Post last updated: December 31st, 2018

Before I left for Atlanta, I was eating bush beans out of my garden. I like the taste of bush beans better than pole beans. I instructed my brother, Bubba, to pick beans while I was gone. I assumed this would be a simple task since both he thinks he’s smarter than me. I was wrong. I returned to string beans that would have qualified for The Guinness World Record in giant beans.

A day or so later, when both Bubba and his wife were on the property, I casually asked if they remembered to pick beans. “Yes, we got a small handful.”

“Oh, a handful? Well, you could have picked 4 handfuls. I threw a mixing bowl of beans in the compost bin because they were too big. Big beans are tough beans.”

Bubba’s wife, who is a really great cook, confessed to not knowing much about picking beans. Bubba sat there mute.

For the benefit of those who think string beans come from a can at the grocery store, this is how you pick beans.

  1. Bush bean seeds are generally planted 3 inches apart. This means the plants, at maturity, will be a mass of leaves when viewed from the top. You won’t see very many beans waving their little hands at you above this canopy. If you pick only the beans you can see, you will leave behind a LOT of beans.
Canopy of bush beans with white blooms peeking out

2.   Bush beans grow about 2 feet tall before forming the canopy of leaves. Bush beans also have a tendency to vine. These vines start at the bottom of the plant and grow outwards. Some of the vines lie on the dirt. You need to separate the canopy of leaves from every direction – north, south, east and west and look for beans. There is no central bean stalk despite the fairy tales you heard in kindergarten. For learning purposes, pretend there is a stalk. Look up and down this imaginary central stalk. You will see beans.

3.   Pick any bean that looks like a pencil — 4 to 7 inches in length and the width of a pencil although some varieties of bush beans are flatter than a pencil. I have about 4 varieties on hand right now. I pick up the seed packets at dollar stores, usually for less than a dollar.

4.   Try to pinch the bean from the vine to avoid breaking the vines. You can pinch it with your thumb and forefinger or you can use both hands.

Oh yeah. Southern peas do the same thing – make a canopy of leaves and vine.

22 thoughts on “HOW TO PICK BUSH BEANS”

  1. Are bush beans what we call half runners? They have strings that must be pulled off before cooking? They get fat enough to have a white bean inside that can cook out of the green skin. SOOOO good. I prefer them over all other green beans and they cost $$$$$$. Sometimes almost $3/lb. One meal of beans only can cost close to $10. But they are soooooooo good so they are worth it.

    1. Loysetta – Based on an image search via Google, I would say “yes” half runners are bush beans. However, I don’t allow the white bean to mature because I can’t “quick cook” the larger bean. That’s what I refer to as an old, tough bean. In bush beans, we can purchase seeds for stringless bush beans. Less work. Our bush beans run $1.49 to $2/lb.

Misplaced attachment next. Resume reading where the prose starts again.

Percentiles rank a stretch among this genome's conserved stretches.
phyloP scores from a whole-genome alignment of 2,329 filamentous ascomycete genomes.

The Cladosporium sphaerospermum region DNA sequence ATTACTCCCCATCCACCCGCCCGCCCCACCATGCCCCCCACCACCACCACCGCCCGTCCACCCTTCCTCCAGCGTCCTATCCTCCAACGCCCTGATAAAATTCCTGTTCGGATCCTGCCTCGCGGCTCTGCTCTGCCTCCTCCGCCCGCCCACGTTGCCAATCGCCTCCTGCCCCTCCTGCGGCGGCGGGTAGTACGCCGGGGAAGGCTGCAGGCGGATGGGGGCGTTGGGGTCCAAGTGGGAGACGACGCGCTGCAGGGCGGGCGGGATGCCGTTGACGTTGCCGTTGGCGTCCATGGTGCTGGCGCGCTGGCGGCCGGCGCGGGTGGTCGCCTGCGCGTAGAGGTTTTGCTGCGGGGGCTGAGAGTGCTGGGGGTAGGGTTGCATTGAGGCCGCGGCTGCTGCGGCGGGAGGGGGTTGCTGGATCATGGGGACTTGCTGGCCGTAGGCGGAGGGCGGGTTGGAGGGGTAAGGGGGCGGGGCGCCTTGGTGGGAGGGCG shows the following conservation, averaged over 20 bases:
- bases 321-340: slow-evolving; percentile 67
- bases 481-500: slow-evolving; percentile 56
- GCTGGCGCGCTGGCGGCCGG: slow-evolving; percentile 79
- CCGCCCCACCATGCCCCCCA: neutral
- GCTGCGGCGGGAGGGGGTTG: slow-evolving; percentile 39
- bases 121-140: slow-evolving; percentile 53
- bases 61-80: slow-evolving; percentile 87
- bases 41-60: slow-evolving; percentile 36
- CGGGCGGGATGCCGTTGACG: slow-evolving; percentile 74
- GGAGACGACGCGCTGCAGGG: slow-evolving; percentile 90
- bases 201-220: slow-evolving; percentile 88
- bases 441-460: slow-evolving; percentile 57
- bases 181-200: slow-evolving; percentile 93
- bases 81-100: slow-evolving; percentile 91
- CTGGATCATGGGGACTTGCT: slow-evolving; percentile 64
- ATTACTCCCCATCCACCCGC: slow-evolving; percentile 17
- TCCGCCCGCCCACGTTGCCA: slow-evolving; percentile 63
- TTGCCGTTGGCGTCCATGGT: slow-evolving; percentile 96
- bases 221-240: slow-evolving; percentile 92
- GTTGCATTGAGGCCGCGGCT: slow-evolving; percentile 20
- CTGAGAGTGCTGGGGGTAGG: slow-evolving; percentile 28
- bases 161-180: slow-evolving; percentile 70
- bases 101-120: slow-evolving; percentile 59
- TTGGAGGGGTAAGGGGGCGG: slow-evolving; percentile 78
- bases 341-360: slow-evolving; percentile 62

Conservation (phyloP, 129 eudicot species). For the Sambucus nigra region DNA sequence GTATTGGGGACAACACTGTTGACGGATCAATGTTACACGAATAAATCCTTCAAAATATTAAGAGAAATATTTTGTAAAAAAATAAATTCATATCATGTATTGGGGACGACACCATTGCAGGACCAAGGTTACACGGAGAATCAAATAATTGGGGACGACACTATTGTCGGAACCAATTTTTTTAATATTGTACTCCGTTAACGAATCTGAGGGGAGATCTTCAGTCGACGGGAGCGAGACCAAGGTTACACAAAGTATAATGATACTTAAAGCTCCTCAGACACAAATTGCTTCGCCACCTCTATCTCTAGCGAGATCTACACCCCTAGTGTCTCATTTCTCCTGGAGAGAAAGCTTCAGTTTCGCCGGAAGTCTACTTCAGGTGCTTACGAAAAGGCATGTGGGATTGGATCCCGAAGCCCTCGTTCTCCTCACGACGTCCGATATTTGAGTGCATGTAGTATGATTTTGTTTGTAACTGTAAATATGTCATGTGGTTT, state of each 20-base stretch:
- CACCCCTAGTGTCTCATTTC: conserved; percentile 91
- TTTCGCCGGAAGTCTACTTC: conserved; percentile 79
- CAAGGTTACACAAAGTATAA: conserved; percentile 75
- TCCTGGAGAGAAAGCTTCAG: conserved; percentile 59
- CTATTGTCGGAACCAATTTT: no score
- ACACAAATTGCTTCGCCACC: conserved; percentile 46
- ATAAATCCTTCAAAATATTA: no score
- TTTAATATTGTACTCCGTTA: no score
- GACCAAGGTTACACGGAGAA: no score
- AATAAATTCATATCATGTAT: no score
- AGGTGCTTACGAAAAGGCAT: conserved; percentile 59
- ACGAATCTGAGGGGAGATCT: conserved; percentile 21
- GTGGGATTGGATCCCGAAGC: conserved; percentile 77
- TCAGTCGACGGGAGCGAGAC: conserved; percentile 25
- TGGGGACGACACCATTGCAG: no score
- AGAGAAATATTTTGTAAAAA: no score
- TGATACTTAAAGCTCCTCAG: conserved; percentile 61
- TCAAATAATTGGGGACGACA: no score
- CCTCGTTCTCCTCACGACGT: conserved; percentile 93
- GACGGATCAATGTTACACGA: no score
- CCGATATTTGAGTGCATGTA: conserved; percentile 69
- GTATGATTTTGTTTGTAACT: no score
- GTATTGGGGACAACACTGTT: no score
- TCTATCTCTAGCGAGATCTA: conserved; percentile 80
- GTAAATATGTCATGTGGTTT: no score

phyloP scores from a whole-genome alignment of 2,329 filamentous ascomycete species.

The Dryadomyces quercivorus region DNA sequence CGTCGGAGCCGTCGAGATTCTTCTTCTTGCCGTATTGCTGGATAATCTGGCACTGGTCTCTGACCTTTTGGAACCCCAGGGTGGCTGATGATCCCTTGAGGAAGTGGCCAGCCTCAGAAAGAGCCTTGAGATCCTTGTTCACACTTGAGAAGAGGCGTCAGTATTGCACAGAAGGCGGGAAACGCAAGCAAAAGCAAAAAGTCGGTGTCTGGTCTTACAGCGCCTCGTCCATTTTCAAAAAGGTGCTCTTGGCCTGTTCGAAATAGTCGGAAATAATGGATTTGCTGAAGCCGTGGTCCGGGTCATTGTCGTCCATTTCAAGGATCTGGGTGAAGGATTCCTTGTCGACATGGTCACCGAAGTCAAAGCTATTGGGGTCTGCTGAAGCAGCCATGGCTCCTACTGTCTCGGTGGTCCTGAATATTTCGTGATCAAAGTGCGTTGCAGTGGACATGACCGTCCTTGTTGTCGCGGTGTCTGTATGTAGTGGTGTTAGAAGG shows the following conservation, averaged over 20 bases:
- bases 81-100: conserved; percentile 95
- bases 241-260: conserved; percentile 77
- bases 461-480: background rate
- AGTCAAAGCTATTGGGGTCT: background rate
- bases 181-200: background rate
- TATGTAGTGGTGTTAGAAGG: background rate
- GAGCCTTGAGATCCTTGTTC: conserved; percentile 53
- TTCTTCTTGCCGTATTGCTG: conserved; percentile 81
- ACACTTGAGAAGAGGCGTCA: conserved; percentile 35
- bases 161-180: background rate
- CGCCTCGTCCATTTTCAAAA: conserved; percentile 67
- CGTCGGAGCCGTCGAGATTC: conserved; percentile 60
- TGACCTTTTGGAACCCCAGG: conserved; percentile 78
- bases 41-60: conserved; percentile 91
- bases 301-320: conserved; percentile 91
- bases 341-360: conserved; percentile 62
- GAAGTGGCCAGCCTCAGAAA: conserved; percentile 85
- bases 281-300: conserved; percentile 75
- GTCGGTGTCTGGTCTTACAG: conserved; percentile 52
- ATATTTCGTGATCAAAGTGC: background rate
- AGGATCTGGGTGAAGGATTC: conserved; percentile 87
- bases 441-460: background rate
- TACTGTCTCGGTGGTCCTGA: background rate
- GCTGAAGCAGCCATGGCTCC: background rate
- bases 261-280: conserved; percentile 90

2. What a pity they did not know how to pick beans nor how to look for them.
    It does not matter how smart you are if you do not have common sense it does not get you very far in the bean picking world.
    I bet they know it now…………….right?

    1. Meta – I’m not sure they are any better at picking beans. Bubba doesn’t always read my blog and his wife doesn’t at all. Other than fussin’ at them for not picking all of the beans, I didn’t say anything else. It’s like you said, picking beans is a common sense thing. I am just amazed at today’s disconnect with where food originates.

      1. Food originates at Publix (for your out-of-the-South readers, Publix is a food store). Hahaha – just ask Bubba!

          1. It don’t matter if you are the oldest sibling. You are still disrespecting me, it if you are giving me an eye roll. It would only be more disrespectful if you gave me BOTH an eye roll and head bob at the same time.

  3. I am a bush bean girl, myself. My daughter used to eat em right off the vine, before washing. She liked them crunchy and called them dirt beans…”cause they taste like dirt”. I think she meant “of the earth”. Next time, tell yore bro to git a youngin to hep. They know how to pick beans. …………………………………………………………………………………………………………giggle…

  4. I planted these for the first time last year and they were brilliant..couldn’t believe how good they tasted right out of the garden. Makes you wonder how long the ones in the grocery store have been hanging around!

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